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View Full Version : Lease extension- 62yrs. unexpired, £30 ground rent



cj1
04-06-2008, 11:04 AM
I'm a leaseholder who is in the process of extending the lease and I'm after some thoughts about the below counter offer from my Landlord which I am tempted to accept.

After informal negotiations fell through I employed a surveyor and solicitor to serve notice on the landlord.

Our offer was: £19,200 for a 90 year extension on a Greater London flat, probably worth £220,000 after the lease extension. There are 62 years left on the current lease. Current ground rent is £30 pa.

After receiving our notice the Landlord responded with an informal counter offer.
Lease Terms: substitute 150 year lease.
Ground Rent: £100 per annum, doubling in each successive 20 year period, but with a cap of £1,000 per annum.
Premium: £19,250.
This offer is very tempting to take as the premium is only £50 more than my original offer and the substitute lease is only 2 years less than that of an extension. The only potential issue is the ground rent at £100 a year (with increases) which I know would be nil with a formal extension. However, if I accept this offer I will not have to fork out for the Landlord's surveyor's valuation (at least £750 or 7.5 years of ground rent). Also the premium would probably increase and there is a possibility we could reach tribunal which would be an extra cost.
My current niggle is whether the ground rent could put off any potential buyers? Your general thoughts and gut feelings are most valued.

Many thanks.

Corinne Tuplin
04-06-2008, 11:33 AM
Hi CJ1,

Arguably, a reasonable Section 45 Counter-Notice should not adjust either the ground rent or the statutory lease extension term of 90 from the start date of the Lease (on a 99 year lease, you should get 189 years from the start date). As you are also aware, the ground rent should reduce to one peppercorn a year (i.e one pence).

You say you have a lease, presumably for 99 years starting in 1972. I calculate that £19,500 should buy you a statutory leasehold extension of 189 years from 1972 on a peppercorn rent.

Therefore, in my opinion the freeholders' offer is not a good one. In this current property market, following the statutory route anyway may be worth its weight as buyers become more and more particular.

I hope this assists.

Regards,


CORINNE TUPLIN
SOLICITOR AND TOPIC EXPERT
PRO-LEAGLE
www.proleagle.com

jeffrey
04-06-2008, 12:07 PM
I'm not even sure that L's counter-offer can validly propose a lease not complying with s.56 which demands that L "shall be bound to grant...a new lease...at a peppercorn rent for a term expiring 90 years after the term date of the existing lease." How can L argue that the Act does not apply to him and his 'informal' counter-offer? 'Informal' means 'not compliant', doesn't it, so L has not yet served a compliant counter-notice at all!

cj1
04-06-2008, 14:04 PM
Thanks Corinne and Jeffrey for your comments. I should explain that the response from the landlord is not a formal counter notice but an informal offer based on the provision that I will withdraw my initial notice.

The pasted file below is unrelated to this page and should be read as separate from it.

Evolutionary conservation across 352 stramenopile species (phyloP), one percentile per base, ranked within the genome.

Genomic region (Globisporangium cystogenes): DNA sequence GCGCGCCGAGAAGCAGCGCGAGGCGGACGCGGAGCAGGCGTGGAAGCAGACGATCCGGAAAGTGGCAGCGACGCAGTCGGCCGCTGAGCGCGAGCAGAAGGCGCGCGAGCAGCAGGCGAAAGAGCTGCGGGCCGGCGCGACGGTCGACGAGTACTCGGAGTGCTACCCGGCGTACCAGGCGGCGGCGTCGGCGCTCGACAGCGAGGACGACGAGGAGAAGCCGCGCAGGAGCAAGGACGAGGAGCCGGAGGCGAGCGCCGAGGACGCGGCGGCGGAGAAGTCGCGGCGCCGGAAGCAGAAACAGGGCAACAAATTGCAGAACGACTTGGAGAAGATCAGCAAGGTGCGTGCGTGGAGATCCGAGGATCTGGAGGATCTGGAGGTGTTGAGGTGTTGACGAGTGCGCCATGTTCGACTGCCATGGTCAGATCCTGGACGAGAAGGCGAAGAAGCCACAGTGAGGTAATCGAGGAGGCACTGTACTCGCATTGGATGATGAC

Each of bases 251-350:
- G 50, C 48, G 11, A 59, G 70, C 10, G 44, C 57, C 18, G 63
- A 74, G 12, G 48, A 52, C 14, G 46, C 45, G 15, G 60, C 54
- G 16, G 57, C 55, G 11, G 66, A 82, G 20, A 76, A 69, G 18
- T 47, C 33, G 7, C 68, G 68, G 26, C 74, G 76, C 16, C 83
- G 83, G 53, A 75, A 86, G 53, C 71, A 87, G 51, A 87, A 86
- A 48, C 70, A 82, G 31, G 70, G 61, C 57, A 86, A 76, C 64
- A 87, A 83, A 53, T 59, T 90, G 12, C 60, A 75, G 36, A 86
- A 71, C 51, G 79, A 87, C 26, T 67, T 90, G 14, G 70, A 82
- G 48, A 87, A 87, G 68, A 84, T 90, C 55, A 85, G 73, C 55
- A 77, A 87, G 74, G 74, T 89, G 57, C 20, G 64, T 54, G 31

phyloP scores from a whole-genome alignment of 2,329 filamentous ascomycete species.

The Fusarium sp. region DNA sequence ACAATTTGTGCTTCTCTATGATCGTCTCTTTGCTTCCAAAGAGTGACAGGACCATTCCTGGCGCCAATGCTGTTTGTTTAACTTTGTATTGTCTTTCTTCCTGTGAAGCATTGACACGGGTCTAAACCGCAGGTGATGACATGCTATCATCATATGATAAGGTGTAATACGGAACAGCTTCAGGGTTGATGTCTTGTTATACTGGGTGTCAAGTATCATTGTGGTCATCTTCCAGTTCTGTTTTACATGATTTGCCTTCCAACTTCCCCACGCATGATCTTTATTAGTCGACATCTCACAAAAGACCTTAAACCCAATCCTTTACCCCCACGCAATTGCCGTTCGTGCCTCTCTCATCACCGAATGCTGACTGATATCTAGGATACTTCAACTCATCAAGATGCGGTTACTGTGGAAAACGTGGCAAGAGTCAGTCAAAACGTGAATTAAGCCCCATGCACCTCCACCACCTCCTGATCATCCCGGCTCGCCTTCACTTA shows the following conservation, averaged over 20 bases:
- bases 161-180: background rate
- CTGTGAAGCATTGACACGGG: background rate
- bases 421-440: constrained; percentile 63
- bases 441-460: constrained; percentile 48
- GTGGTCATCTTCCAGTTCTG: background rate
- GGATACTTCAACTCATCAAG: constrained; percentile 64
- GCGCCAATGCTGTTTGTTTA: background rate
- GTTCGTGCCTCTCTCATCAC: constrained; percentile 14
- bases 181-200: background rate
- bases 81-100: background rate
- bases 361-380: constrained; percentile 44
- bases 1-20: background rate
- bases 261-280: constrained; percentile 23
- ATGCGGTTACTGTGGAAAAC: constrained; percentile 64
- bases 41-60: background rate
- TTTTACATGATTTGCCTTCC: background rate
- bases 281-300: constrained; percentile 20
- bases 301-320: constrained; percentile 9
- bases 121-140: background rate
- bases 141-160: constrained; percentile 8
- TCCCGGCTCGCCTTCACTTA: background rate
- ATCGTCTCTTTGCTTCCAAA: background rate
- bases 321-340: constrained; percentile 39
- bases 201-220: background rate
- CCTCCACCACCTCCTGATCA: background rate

Corinne Tuplin
04-06-2008, 14:30 PM
It is advisable that leaseholders do not withdraw Section 42 Notices as there are statutory costs payable to freeholders if they do.

Regards,

CORINNE TUPLIN
SOLICITOR AND TOPIC EXPERT
PRO-LEAGLE
www.proleagle.com

sgclacy
04-06-2008, 14:50 PM
If property prices fall, as is predicted, by around 20% plus over the next two years it may be worth you while to stick to your guns. (I think falls of upto 35% could be expected on small flats primarly bought for rental purposes)

The landlords offer is reasonable he clearly knows what the premium should cost and is presumably looking for something extra in return for not making you pay his valuers fees.

A £100 per annum ground rent on a £220k flat will have no effect whatsoever in my opinion on the value of your flat.

A quick deal may well save you on your legal costs. Also if you offer the landlord a quick deal he may well take a few hundred less. Cash in the property game is very much king at the moment.

As a cautionary note to others if you are thinking of serving a Section 42 Notice whilst that freezes the valuation date it also freezes the valuation figure for the property to that date. As we are in a falling market I think you need to explore a negotaited agreeement first. By serving the Section 42 Notice you then become liable for the landlords valuers fees and certain aspects of his legal costs. If prices fall and the premium looks unacceptabale if you pull out it means you have to pay the landlords costs and you will be precluded from claiming a statutory extentsion for {help Jeffrey!} months

jeffrey
04-06-2008, 15:02 PM
As a cautionary note to others if you are thinking of serving a Section 42 Notice whilst that freezes the valuation date it also freezes the valuation figure for the property to that date. As we are in a falling market I think you need to explore a negotaited agreeement first. By serving the Section 42 Notice you then become liable for the landlords valuers fees and certain aspects of his legal costs. If prices fall and the premium looks unacceptable if you pull out it means you have to pay the landlord's costs and you will be precluded from claiming a statutory extentsion for {help Jeffrey!}***months

*** It's twelve months from date of withdrawal or deemed withdrawal: see s.42(7)